Will there be any long-term effects? Who can say? He doesn’t seem quite as active as before, and he still has the black splotches (possibly from ammonia poisoning): maybe they’ll go away, if we keep his water free of waste and leftover food? I’ve also read that the change in color could be genetic; the black-and-orange combination is rather striking—perfect for Halloween! Whether because of his ammonia burns or his personality (do fish have personality?), Faramir has been very active since we brought him home. A little less activity might be good for him.That leads me to the next question: why did he jump? Was it simply because he had the opportunity? Some folks say that goldfish will jump, if you don’t keep a lid on the tank. (On the fish-care forums, there was a lot of hate for those of us who keep fish in an open bowl, but I’ll address that in a moment.) Others suggested that fish jump when breeding or when they don’t like something about the water. With the water level so high, an active fish like Faramir probably couldn’t resist the temptation. Apparently, he has little in common with Karlos K. Krinkelbein, the rule-keeping fish from “The Cat in the Hat.” As my daughter said when she heard the latest development, “He’s a jumper.”
Is a tank in Faramir’s future? Probably—but we don’t want him to suffer the same fate as Merry and Pippin, whom we bought at PetSmart in the fall of 2013 because we didn’t win a fish at the fair that year. See? It’s a lose-lose situation with that fish game at the fair: if you win a fish, you bring home an unhealthy fish; if you don’t win a fish, you have disappointed children whom you placate the next day by buying them healthy fish. For Merry and Pippin’s well-being, we also invested in our first tank, but it wasn’t really large enough for two fish. Right from the start, as you’ll learn if you watch this video of my son introducing the fish to his college siblings, Pippin tended to gobble up all the food, leaving Merry to fend for himself. My daughter’s friend suggested that Pippin should be renamed Fatty Bolger, an amiable hobbit from The Lord of the Rings; presumably, Fatty enjoyed not only a first and second breakfast but even a third breakfast.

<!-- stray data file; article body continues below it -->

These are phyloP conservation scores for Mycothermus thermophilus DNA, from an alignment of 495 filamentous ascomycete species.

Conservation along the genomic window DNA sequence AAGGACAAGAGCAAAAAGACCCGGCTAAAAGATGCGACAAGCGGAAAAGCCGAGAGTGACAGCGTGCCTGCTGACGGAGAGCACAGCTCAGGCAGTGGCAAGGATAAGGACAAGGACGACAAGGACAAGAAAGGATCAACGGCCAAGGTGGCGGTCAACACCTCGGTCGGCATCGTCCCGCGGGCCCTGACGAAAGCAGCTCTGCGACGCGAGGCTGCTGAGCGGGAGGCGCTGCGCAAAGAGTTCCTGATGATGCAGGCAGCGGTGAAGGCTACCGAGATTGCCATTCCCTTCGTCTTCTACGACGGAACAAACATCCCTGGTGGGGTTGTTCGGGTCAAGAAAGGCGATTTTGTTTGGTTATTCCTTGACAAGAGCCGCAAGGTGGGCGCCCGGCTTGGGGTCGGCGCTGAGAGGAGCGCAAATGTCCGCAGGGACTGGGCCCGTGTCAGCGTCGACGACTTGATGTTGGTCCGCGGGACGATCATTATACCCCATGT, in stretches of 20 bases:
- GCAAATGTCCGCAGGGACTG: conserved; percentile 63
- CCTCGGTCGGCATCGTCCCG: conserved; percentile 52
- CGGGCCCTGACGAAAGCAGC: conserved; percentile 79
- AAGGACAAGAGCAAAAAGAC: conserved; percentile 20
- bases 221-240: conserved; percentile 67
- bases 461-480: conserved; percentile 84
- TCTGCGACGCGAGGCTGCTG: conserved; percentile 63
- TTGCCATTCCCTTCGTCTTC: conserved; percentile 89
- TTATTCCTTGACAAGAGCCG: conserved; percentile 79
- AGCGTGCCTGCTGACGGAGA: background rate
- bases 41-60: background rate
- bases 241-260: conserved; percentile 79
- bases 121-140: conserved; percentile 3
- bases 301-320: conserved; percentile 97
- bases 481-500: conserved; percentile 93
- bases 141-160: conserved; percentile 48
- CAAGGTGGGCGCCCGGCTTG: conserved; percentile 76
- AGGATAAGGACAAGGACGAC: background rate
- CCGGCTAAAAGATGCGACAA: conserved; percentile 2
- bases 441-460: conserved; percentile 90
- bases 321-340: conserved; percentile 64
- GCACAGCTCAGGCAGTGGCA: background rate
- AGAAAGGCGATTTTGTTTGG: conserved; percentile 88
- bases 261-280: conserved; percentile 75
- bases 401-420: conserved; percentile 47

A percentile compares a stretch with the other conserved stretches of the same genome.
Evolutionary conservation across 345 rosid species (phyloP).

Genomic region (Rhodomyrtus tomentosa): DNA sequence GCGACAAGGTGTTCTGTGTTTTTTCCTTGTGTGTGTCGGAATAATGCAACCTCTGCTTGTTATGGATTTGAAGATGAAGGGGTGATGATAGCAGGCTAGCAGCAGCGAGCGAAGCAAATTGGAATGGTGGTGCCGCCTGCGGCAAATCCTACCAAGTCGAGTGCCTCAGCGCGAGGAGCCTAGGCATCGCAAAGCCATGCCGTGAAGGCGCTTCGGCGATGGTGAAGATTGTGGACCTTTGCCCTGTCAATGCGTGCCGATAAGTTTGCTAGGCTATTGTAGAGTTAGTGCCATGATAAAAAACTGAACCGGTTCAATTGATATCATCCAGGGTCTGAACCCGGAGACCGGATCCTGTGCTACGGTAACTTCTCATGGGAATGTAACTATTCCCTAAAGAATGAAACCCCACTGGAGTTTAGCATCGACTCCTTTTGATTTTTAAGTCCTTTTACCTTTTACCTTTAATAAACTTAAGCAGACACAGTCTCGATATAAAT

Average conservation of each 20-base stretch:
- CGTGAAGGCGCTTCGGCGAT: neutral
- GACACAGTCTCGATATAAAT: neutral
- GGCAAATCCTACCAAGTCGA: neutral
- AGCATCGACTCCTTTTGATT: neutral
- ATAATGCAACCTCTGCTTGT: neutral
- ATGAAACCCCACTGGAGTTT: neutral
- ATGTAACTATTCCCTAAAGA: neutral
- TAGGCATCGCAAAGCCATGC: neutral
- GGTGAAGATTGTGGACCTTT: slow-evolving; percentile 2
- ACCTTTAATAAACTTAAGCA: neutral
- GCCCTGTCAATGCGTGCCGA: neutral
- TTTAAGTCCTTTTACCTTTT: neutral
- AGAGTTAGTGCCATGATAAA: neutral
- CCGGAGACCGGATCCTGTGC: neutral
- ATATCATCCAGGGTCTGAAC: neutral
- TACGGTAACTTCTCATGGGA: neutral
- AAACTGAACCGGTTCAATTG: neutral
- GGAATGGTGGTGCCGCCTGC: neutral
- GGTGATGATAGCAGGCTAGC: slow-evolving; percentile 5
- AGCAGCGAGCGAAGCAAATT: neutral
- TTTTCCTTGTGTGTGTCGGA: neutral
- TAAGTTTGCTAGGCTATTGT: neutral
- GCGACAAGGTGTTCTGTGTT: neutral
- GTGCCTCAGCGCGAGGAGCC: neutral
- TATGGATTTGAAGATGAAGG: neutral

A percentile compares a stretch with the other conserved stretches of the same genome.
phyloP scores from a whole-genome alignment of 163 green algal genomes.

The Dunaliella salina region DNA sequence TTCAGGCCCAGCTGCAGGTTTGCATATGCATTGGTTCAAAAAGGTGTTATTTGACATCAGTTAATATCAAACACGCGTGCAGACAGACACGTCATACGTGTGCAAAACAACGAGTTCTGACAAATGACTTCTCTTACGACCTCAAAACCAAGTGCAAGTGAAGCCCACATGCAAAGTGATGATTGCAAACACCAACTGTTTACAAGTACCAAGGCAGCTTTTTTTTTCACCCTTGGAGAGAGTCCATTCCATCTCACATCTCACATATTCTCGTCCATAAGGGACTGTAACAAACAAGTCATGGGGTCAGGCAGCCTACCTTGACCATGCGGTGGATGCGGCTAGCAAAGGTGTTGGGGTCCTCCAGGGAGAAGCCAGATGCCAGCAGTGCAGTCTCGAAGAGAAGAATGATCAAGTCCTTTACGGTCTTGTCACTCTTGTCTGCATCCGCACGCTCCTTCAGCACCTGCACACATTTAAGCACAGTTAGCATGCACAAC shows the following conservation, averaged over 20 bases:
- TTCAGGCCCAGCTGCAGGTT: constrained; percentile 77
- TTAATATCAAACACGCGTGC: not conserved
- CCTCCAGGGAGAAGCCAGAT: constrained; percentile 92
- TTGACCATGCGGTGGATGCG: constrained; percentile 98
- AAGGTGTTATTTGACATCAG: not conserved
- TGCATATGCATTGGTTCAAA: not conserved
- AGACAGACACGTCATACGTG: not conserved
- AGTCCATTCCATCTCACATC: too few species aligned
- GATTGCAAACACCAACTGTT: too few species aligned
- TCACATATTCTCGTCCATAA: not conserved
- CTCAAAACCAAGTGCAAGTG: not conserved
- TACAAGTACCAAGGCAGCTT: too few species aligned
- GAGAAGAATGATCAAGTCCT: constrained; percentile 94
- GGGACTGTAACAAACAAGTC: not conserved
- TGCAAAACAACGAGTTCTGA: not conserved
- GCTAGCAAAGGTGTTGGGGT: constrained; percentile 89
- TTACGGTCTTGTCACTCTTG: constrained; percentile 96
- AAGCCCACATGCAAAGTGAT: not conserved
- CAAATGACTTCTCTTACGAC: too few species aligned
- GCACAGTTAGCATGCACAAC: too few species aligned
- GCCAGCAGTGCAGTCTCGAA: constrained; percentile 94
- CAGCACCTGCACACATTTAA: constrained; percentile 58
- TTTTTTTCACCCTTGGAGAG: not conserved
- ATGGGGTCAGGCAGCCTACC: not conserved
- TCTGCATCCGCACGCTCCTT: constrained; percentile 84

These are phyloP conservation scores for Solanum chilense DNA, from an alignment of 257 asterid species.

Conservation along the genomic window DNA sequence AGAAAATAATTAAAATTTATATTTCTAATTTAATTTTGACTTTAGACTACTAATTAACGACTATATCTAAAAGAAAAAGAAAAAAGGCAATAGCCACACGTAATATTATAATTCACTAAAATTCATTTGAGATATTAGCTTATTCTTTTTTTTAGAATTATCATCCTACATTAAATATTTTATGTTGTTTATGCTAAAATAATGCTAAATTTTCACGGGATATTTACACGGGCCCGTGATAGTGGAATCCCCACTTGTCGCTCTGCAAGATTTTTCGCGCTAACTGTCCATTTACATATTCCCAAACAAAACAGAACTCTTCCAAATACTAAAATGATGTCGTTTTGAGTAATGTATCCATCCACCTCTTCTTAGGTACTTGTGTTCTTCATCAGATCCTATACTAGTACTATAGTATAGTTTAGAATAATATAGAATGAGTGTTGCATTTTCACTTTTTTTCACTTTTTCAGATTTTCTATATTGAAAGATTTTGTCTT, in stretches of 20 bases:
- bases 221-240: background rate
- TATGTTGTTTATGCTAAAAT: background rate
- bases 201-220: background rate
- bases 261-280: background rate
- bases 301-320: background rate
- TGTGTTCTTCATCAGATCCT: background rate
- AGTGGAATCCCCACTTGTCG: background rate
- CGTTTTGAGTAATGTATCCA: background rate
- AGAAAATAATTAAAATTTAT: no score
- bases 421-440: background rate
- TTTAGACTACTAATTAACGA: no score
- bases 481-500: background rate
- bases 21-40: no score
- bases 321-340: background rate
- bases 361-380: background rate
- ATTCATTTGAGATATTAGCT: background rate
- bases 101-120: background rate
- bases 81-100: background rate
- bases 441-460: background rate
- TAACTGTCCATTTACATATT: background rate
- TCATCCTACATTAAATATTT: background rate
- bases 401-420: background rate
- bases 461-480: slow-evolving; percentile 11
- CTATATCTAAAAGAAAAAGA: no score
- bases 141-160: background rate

Food squabbles weren’t the worst of it, however. One day, my younger daughter rushed up from the basement to report that Merry’s fin was caught in the filter! Even though turning off the filter freed him, his fin was damaged (shades of “Finding Nemo,” but, trust me, that wasn’t a “lucky fin”). Before long, he died. Then Pippin also swam up to the filter, got caught and injured, and died shortly thereafter. See why we have a phobia about tanks with filters? Still, Faramir does need more room (assuming he makes it through the weekend). I’ll have to read up on tanks and filters before we make that transition.
How can I be putting so much thought and energy into this foundling of a fish? Clearly, my son isn’t the only one who cares about him: I found myself talking to Faramir several times today, although I did that annoying parent thing and called him “Frodo” instead of “Faramir.” In my defense, we once owned a betta fish named Frodo. Frodo was very short-lived, but Dave, whom we bought at the same time, lived for more than two years. Dave and Frodo were kept in separate bowls because the pet store people told us two male bettas shouldn’t be in the same space, and they used to glare at one another. After Frodo died, Dave’s existence was less intense but also less interesting. (My daughter dubbed him, “Dave, the Boring Betta.”)I fervently hope that my next post here will be a typical descriptive piece about one of our hikes and not an elegy for Faramir. While the poet in me might enjoy composing it, the parent in me wants Faramir to live a long and happy life. After so much emotion expended on one fish, it would be nice to get a good return on our investment. That is the problem with fish, though: they’re not much trouble—or not usually—but they can’t go on a walk, or learn tricks, or show affection. . . . I can’t complain: Faramir may be trouble, but he has added more drama to our lives than I was expecting. The moral of this story is, if you name your fish for an epic hero, he may decide to have adventures befitting his name.